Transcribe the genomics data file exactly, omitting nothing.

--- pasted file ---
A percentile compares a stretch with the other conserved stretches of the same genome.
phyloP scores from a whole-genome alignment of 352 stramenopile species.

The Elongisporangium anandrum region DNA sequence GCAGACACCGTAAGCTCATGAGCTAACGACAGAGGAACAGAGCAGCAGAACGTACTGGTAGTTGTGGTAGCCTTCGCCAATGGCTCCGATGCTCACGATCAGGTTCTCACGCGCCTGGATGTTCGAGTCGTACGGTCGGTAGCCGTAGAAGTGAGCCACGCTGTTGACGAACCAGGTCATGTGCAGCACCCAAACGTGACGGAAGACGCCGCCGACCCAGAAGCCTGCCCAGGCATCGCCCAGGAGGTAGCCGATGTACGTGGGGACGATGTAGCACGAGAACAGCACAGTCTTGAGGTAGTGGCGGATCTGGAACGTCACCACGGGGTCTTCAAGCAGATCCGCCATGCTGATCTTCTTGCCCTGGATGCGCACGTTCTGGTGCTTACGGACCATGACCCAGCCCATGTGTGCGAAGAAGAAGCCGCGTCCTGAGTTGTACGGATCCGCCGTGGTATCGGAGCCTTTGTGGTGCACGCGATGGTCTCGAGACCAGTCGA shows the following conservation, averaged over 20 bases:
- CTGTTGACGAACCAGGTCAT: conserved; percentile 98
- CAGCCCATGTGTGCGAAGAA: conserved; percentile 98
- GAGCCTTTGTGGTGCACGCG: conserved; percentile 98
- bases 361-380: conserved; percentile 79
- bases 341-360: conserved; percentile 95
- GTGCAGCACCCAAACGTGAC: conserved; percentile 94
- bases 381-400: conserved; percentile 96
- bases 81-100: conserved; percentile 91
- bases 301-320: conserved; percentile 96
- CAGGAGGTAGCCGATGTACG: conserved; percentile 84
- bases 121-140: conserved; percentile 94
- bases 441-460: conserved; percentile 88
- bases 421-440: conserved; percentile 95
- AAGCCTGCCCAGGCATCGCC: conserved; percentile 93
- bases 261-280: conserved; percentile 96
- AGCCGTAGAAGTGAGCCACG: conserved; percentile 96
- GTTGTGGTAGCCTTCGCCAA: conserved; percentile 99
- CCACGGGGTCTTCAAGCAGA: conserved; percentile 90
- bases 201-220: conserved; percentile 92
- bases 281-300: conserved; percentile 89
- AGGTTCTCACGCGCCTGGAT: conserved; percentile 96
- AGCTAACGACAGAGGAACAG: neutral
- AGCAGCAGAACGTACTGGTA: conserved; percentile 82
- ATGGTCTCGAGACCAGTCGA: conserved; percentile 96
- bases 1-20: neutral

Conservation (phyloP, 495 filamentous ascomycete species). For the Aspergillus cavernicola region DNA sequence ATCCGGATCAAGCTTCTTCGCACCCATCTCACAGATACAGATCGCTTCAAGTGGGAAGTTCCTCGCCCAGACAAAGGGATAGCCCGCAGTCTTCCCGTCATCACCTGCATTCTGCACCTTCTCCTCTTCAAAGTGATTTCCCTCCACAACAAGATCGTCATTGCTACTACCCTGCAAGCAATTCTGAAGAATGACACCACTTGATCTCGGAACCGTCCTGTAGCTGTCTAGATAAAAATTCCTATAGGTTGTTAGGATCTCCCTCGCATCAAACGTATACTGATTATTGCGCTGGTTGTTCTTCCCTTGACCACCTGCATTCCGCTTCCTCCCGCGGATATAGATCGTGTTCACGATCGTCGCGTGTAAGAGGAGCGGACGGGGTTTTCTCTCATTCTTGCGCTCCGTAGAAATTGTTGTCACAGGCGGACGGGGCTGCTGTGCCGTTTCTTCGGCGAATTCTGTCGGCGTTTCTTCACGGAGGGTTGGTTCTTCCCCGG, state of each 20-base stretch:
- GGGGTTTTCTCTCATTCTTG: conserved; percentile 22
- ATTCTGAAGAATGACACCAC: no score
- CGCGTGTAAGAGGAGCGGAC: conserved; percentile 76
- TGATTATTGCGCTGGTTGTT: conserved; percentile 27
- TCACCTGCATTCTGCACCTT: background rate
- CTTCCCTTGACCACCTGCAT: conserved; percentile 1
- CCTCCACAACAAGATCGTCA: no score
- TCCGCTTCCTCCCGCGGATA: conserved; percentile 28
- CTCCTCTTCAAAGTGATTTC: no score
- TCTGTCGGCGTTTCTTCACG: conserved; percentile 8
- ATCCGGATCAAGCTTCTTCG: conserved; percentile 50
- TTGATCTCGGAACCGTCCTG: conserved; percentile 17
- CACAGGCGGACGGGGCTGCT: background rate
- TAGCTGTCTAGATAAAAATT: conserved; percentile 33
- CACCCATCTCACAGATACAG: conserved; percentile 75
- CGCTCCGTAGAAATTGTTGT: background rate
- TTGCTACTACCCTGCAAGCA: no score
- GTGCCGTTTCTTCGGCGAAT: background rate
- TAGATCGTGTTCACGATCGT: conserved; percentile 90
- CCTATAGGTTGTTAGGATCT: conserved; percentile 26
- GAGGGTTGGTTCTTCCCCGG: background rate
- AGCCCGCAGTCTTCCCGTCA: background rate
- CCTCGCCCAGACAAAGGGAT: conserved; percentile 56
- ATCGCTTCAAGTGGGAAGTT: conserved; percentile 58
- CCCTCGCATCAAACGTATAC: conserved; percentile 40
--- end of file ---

A percentile compares a stretch with the other conserved stretches of the same genome.
phyloP scores from a whole-genome alignment of 352 stramenopile species.

The Elongisporangium anandrum region DNA sequence GCAGACACCGTAAGCTCATGAGCTAACGACAGAGGAACAGAGCAGCAGAACGTACTGGTAGTTGTGGTAGCCTTCGCCAATGGCTCCGATGCTCACGATCAGGTTCTCACGCGCCTGGATGTTCGAGTCGTACGGTCGGTAGCCGTAGAAGTGAGCCACGCTGTTGACGAACCAGGTCATGTGCAGCACCCAAACGTGACGGAAGACGCCGCCGACCCAGAAGCCTGCCCAGGCATCGCCCAGGAGGTAGCCGATGTACGTGGGGACGATGTAGCACGAGAACAGCACAGTCTTGAGGTAGTGGCGGATCTGGAACGTCACCACGGGGTCTTCAAGCAGATCCGCCATGCTGATCTTCTTGCCCTGGATGCGCACGTTCTGGTGCTTACGGACCATGACCCAGCCCATGTGTGCGAAGAAGAAGCCGCGTCCTGAGTTGTACGGATCCGCCGTGGTATCGGAGCCTTTGTGGTGCACGCGATGGTCTCGAGACCAGTCGA shows the following conservation, averaged over 20 bases:
- CTGTTGACGAACCAGGTCAT: conserved; percentile 98
- CAGCCCATGTGTGCGAAGAA: conserved; percentile 98
- GAGCCTTTGTGGTGCACGCG: conserved; percentile 98
- bases 361-380: conserved; percentile 79
- bases 341-360: conserved; percentile 95
- GTGCAGCACCCAAACGTGAC: conserved; percentile 94
- bases 381-400: conserved; percentile 96
- bases 81-100: conserved; percentile 91
- bases 301-320: conserved; percentile 96
- CAGGAGGTAGCCGATGTACG: conserved; percentile 84
- bases 121-140: conserved; percentile 94
- bases 441-460: conserved; percentile 88
- bases 421-440: conserved; percentile 95
- AAGCCTGCCCAGGCATCGCC: conserved; percentile 93
- bases 261-280: conserved; percentile 96
- AGCCGTAGAAGTGAGCCACG: conserved; percentile 96
- GTTGTGGTAGCCTTCGCCAA: conserved; percentile 99
- CCACGGGGTCTTCAAGCAGA: conserved; percentile 90
- bases 201-220: conserved; percentile 92
- bases 281-300: conserved; percentile 89
- AGGTTCTCACGCGCCTGGAT: conserved; percentile 96
- AGCTAACGACAGAGGAACAG: neutral
- AGCAGCAGAACGTACTGGTA: conserved; percentile 82
- ATGGTCTCGAGACCAGTCGA: conserved; percentile 96
- bases 1-20: neutral

Conservation (phyloP, 495 filamentous ascomycete species). For the Aspergillus cavernicola region DNA sequence ATCCGGATCAAGCTTCTTCGCACCCATCTCACAGATACAGATCGCTTCAAGTGGGAAGTTCCTCGCCCAGACAAAGGGATAGCCCGCAGTCTTCCCGTCATCACCTGCATTCTGCACCTTCTCCTCTTCAAAGTGATTTCCCTCCACAACAAGATCGTCATTGCTACTACCCTGCAAGCAATTCTGAAGAATGACACCACTTGATCTCGGAACCGTCCTGTAGCTGTCTAGATAAAAATTCCTATAGGTTGTTAGGATCTCCCTCGCATCAAACGTATACTGATTATTGCGCTGGTTGTTCTTCCCTTGACCACCTGCATTCCGCTTCCTCCCGCGGATATAGATCGTGTTCACGATCGTCGCGTGTAAGAGGAGCGGACGGGGTTTTCTCTCATTCTTGCGCTCCGTAGAAATTGTTGTCACAGGCGGACGGGGCTGCTGTGCCGTTTCTTCGGCGAATTCTGTCGGCGTTTCTTCACGGAGGGTTGGTTCTTCCCCGG, state of each 20-base stretch:
- GGGGTTTTCTCTCATTCTTG: conserved; percentile 22
- ATTCTGAAGAATGACACCAC: no score
- CGCGTGTAAGAGGAGCGGAC: conserved; percentile 76
- TGATTATTGCGCTGGTTGTT: conserved; percentile 27
- TCACCTGCATTCTGCACCTT: background rate
- CTTCCCTTGACCACCTGCAT: conserved; percentile 1
- CCTCCACAACAAGATCGTCA: no score
- TCCGCTTCCTCCCGCGGATA: conserved; percentile 28
- CTCCTCTTCAAAGTGATTTC: no score
- TCTGTCGGCGTTTCTTCACG: conserved; percentile 8
- ATCCGGATCAAGCTTCTTCG: conserved; percentile 50
- TTGATCTCGGAACCGTCCTG: conserved; percentile 17
- CACAGGCGGACGGGGCTGCT: background rate
- TAGCTGTCTAGATAAAAATT: conserved; percentile 33
- CACCCATCTCACAGATACAG: conserved; percentile 75
- CGCTCCGTAGAAATTGTTGT: background rate
- TTGCTACTACCCTGCAAGCA: no score
- GTGCCGTTTCTTCGGCGAAT: background rate
- TAGATCGTGTTCACGATCGT: conserved; percentile 90
- CCTATAGGTTGTTAGGATCT: conserved; percentile 26
- GAGGGTTGGTTCTTCCCCGG: background rate
- AGCCCGCAGTCTTCCCGTCA: background rate
- CCTCGCCCAGACAAAGGGAT: conserved; percentile 56
- ATCGCTTCAAGTGGGAAGTT: conserved; percentile 58
- CCCTCGCATCAAACGTATAC: conserved; percentile 40